Kimberly Childs grew up moving between London, New York and her grandparent’s Kentucky farm. Determined to find her spiritual family she searched through 1960s San Francisco and discovered serenity through meditation. She joined Guru Sri Chinmoy’s ashram in Queens, New York and became the co-owner of three vegetarian restaurants. Ten years later she left the group and enrolled in Adelphi University and received her Masters Degree in Social Work. She worked with alcoholics and their families and turned to fiber arts as a mode of self-expression. She has had many one-woman shows and won awards. When she lost her voice to spasmodic dysphonia she turned to Peggy Millin’s women’s creative writing circle as a way of healing. Her writing has been published in Writing in Circles – a Celebration of Women’s Writing edited by Peggy Tabor Millin and Sisters Singing edited by Carolyn Brigit Flynn. She Writes Press published Childs’ Remember Me As Loving You: a Daughter’s Memoir in September 2017. She lives with her husband and dog in the mountains of beautiful Asheville, North Carolina.
Daren Wang was born in Buffalo, New York. In 1971, his parents bought the Willis property in Town Line, New York and made the family home in the converted barn and rented out the main house. He is the founding Executive Director of AJC Decatur Book Festival, now in its twelfth year. As a public radio producer, he produced and or hosted several series including The Spoken Word, Porches: The South and Her Writers, Circle of Friends, Between the Lines, ArtVoice, and Atlanta Forum. His writing has appeared in Paste Magazine, Five Points Magazine, the Atlanta Journal Constitution, AJC Travel, The Saporta Report, and others. He published the short-lived audio magazine Verb:An Audioquarterly. The Hidden Light of Northern Fires is his first novel. He is a graduate of Cornell University and lives in Decatur with his wife Eva.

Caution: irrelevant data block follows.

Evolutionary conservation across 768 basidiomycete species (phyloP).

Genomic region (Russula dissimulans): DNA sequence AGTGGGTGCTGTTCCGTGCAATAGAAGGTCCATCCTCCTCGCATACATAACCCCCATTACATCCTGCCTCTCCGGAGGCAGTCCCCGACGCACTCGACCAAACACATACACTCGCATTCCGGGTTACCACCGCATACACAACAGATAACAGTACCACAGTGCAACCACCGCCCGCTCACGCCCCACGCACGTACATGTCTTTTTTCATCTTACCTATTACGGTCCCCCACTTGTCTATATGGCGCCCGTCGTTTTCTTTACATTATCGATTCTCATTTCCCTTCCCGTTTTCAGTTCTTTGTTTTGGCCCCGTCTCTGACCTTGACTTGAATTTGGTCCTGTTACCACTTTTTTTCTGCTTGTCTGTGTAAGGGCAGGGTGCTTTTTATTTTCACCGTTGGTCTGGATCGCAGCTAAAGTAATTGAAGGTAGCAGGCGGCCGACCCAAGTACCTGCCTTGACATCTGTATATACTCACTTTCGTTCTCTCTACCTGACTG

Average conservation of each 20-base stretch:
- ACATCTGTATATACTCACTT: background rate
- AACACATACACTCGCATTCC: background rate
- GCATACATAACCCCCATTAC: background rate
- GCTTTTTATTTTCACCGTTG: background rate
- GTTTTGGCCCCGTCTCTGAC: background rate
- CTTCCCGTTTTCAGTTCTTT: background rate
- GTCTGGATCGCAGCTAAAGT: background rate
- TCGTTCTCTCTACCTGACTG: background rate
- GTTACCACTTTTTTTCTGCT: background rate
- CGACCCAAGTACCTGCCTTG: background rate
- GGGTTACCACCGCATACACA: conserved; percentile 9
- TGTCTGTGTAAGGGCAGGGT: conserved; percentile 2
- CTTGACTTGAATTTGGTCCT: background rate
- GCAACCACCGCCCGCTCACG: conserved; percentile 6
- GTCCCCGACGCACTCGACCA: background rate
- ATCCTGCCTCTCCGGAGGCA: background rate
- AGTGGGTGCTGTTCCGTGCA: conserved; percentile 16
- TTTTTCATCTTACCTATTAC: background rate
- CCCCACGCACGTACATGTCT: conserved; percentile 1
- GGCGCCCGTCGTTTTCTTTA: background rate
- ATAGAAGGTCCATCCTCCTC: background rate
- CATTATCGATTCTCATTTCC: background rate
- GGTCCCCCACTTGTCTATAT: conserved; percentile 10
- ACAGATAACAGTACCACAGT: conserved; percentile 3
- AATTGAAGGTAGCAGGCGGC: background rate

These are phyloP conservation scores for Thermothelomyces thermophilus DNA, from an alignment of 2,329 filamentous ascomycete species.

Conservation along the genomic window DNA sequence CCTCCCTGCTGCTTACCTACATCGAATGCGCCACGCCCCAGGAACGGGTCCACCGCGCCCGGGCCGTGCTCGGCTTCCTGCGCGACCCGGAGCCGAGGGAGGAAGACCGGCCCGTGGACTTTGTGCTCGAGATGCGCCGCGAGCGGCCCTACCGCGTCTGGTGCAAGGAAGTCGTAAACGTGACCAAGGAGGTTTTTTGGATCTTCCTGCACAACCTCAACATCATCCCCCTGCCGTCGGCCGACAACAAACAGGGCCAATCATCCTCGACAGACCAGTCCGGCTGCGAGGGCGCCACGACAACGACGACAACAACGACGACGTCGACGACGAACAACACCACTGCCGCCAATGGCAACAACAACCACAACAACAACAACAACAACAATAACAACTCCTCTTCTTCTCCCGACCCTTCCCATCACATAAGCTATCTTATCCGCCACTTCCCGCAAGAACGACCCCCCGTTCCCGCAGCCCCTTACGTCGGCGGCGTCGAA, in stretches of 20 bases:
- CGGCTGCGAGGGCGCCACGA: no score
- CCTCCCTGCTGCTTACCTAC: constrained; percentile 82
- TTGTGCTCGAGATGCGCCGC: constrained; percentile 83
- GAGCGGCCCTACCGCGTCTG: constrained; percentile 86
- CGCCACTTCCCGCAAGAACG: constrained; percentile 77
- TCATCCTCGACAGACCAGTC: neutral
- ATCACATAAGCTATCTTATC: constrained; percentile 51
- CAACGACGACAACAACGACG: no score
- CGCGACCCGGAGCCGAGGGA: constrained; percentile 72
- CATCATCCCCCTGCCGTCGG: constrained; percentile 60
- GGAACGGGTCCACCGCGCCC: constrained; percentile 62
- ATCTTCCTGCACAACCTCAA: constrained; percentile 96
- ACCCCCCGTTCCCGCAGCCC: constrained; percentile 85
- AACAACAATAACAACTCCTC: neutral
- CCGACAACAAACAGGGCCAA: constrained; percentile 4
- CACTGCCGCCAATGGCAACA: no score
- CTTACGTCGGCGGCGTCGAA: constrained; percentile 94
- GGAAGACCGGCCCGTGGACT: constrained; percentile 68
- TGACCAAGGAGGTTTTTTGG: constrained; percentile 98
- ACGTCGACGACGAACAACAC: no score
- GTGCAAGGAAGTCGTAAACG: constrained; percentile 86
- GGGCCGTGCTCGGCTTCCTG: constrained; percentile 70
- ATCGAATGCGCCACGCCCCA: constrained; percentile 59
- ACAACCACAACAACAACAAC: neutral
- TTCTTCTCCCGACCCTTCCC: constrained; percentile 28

Daniel S. (Dan) Pierce is the author of Hazel Creek: The Life and Death of an Iconic Mountain Community (Great Smoky Mountains Association, March 2017) an exploration of one of the most iconic watersheds in the Southern Appalachian region, focal point of the infamous Road to Nowhere controversy, research subject for Horace Kephart's classic work Our Southern Highlanders, and the haven of legendary moonshiners, trout fishermen, and bear hunters. Hazel Creek was a 2017 Finalist for the Thomas Wolfe Literary Award. He is also the author of The Great Smokies: From Natural Habitat to National Park (UT Press, 2000), of Corn From a Jar: Moonshining in the Great Smoky Mountains (Great Smoky Mountains Association, 2013), and the first truly comprehensive history of early NASCAR, Real NASCAR: White Lightning, Red Clay, and Big Bill France (UNC Press, 2010). He has also recently collaborated with renowned Nashville, Tennessee poster artist Joel Anderson to produce the Illustrated Guide to the Great Smoky Mountains National Park. His work has been published in The New York Times, Southern Cultures, Smokies Life magazine, and numerous encyclopedias including the New Encyclopedia of Southern Culture. He served as curator for the Western North Carolina Historical Society’s museum exhibit “Hillbilly: Myth and Reality of Appalachian Culture”(2014). He has appeared on NPR’s Talk of the Nation, The History Channel, CMT, HBO Canada, North Carolina People with William Friday, North Carolina Bookwatch, and the South Carolina ETV Emmy Award winning program Take on the South. He is NEH Distinguished Professor in the Humanities and resident professional hillbilly at the University of North Carolina Asheville where he teaches courses in Appalachian, North Carolina, Southern, and Environmental History. He earned his Ph.D. at the University of Tennessee where he worked with distinguished southern historian James C. Cobb.
Shuly Xóchitl Cawood is the author of the memoir, The Going and Goodbye (Platypus Press, 2017) and a poetry and prose chapbook, None of Them Home (Red Bird Chapbooks, 2018). She has an MFA from Queens University, and her writing has been published in The Rumpus, Zone 3, Fiction Southeast, Cider Press Review, and The Louisville Review, among others. Her website is www.shulycawood.com.